Animal behavior as a conceptual framework for the study of obsessive-compulsive disorder (OCD)

David Eilam*, Rama Zor, Naomi Fineberg, Haggai Hermesh

*Corresponding author for this work

Research output: Contribution to journalReview articlepeer-review


Research on affective disorders may benefit from the methodology of studying animal behavior, in which tools are available for qualitatively and quantitatively measuring and assessing behavior with as much sophistication and attention to detail as in the analysis of the brain. To illustrate this, we first briefly review the characteristics of obsessive-compulsive disorder (OCD), and then demonstrate how the quinpirole rat model is used as a conceptual model in studying human OCD patients. Like the rat model, the study of OCD in humans is based on video-telemetry, whereby observable, measurable, and relatively objective characteristics of OCD behavior may be extracted. In this process, OCD rituals are defined in terms of the space in which they are executed and the movements (acts) that are performed at each location or object in this space. Accordingly, OCD behavior is conceived of as comprising three hierarchical components: (i) rituals (as defined by the patients); (ii) visits to objects/locations in the environment at which the patient stops during the ritual; and (iii) acts performed at each object/location during visits. Scoring these structural components (behavioral units) is conveniently possible with readily available tools for behavioral description and analysis, providing quantitative and qualitative measures of the OCD hallmarks of repetition and addition, as well as the reduced functionality in OCD behavior. Altogether, the concept that was developed in the context of an animal model provides a useful tool that may facilitate OCD diagnosis, assessment and treatment, and may be similarly applied for other psychiatric disorders.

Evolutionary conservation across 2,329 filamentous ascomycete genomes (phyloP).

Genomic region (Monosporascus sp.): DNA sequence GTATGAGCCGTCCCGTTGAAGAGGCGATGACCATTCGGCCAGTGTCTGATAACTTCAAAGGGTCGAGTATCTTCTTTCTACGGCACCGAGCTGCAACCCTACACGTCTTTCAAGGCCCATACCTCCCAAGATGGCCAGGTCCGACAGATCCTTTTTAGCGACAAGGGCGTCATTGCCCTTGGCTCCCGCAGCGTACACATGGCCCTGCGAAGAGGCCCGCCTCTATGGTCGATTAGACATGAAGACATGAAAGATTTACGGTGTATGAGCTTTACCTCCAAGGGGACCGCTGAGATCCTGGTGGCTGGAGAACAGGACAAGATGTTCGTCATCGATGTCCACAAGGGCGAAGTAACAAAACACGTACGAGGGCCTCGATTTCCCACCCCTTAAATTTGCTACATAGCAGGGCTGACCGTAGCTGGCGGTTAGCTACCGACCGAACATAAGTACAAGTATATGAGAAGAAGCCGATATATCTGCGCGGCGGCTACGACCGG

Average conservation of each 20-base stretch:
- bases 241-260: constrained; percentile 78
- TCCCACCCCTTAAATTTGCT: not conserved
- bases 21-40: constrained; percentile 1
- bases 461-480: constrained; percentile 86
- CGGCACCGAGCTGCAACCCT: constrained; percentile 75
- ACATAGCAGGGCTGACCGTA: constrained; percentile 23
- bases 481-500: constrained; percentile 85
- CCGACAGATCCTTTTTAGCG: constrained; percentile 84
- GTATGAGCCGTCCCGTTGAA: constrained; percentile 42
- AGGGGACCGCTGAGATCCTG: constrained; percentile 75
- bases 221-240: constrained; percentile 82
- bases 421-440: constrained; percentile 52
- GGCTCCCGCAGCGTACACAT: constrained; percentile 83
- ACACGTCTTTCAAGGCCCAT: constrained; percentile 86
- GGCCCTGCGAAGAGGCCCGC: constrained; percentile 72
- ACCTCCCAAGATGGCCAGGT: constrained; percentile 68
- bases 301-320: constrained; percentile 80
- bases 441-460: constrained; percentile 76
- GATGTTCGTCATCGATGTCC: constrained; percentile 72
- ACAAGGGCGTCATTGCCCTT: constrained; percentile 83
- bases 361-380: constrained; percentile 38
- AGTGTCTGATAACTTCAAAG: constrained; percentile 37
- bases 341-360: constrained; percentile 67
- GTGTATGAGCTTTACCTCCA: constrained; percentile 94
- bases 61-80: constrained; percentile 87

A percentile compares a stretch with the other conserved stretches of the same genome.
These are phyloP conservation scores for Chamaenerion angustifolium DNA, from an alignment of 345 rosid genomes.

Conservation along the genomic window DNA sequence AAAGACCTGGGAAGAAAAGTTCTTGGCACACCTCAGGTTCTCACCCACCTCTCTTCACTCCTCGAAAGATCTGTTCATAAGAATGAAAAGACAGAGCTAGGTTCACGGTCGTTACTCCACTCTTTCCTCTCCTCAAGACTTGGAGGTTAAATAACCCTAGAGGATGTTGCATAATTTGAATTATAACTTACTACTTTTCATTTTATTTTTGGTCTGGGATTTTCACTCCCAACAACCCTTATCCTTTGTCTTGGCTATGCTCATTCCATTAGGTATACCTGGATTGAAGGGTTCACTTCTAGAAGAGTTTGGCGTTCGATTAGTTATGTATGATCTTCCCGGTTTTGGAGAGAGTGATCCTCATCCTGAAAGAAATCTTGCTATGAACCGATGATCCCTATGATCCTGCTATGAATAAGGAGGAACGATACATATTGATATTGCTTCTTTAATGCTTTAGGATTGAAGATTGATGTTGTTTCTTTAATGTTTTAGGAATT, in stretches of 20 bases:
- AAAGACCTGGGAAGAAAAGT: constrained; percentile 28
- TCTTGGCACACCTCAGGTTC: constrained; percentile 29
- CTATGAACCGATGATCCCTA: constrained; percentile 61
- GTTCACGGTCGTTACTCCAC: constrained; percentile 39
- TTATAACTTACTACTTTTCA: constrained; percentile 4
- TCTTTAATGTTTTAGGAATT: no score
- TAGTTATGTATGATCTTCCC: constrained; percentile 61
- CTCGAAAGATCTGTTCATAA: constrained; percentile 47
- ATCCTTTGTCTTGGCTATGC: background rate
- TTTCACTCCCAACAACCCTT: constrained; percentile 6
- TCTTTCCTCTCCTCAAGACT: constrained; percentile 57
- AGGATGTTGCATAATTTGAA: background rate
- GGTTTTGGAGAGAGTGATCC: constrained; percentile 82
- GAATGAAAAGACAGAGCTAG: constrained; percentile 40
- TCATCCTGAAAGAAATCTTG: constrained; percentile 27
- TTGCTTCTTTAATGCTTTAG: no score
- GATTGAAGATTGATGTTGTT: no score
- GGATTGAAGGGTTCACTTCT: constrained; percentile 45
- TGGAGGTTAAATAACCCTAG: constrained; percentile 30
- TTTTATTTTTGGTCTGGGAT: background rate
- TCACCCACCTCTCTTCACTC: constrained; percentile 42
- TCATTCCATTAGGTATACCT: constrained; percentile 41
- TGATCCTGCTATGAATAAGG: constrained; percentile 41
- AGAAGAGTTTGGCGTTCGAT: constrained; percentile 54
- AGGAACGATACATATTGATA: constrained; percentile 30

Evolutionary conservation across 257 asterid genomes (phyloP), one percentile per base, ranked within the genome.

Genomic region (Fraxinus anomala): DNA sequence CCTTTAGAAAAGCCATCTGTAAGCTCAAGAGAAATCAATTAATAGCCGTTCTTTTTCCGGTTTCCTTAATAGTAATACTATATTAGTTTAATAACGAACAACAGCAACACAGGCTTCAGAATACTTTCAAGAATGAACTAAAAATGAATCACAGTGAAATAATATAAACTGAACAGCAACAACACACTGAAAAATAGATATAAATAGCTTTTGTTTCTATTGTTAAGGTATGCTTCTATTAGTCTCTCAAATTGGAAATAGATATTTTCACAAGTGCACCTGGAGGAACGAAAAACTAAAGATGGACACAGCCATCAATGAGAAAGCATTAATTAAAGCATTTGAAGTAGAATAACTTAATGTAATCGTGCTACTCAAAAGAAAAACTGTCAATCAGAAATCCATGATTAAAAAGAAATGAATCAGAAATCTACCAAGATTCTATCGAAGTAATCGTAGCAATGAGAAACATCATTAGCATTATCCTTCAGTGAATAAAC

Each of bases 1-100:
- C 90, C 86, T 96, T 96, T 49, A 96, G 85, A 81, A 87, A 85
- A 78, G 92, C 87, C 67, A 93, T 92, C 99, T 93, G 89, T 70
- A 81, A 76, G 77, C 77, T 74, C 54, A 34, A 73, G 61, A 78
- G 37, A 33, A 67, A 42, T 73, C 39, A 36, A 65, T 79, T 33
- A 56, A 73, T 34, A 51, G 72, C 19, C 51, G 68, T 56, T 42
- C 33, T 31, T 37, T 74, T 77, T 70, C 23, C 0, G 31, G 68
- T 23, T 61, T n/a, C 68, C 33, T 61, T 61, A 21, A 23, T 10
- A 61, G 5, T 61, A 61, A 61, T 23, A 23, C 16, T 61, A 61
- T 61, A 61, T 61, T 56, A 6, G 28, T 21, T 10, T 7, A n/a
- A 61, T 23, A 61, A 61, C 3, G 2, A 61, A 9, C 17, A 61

Original languageEnglish
Pages (from-to)289-296
Number of pages8
JournalBehavioural Brain Research
Issue number2
StatePublished - 1 Jun 2012


  • Animal model
  • Compulsive behavior
  • OCD
  • Quinpirole
  • Rituals
  • Video-telemetry


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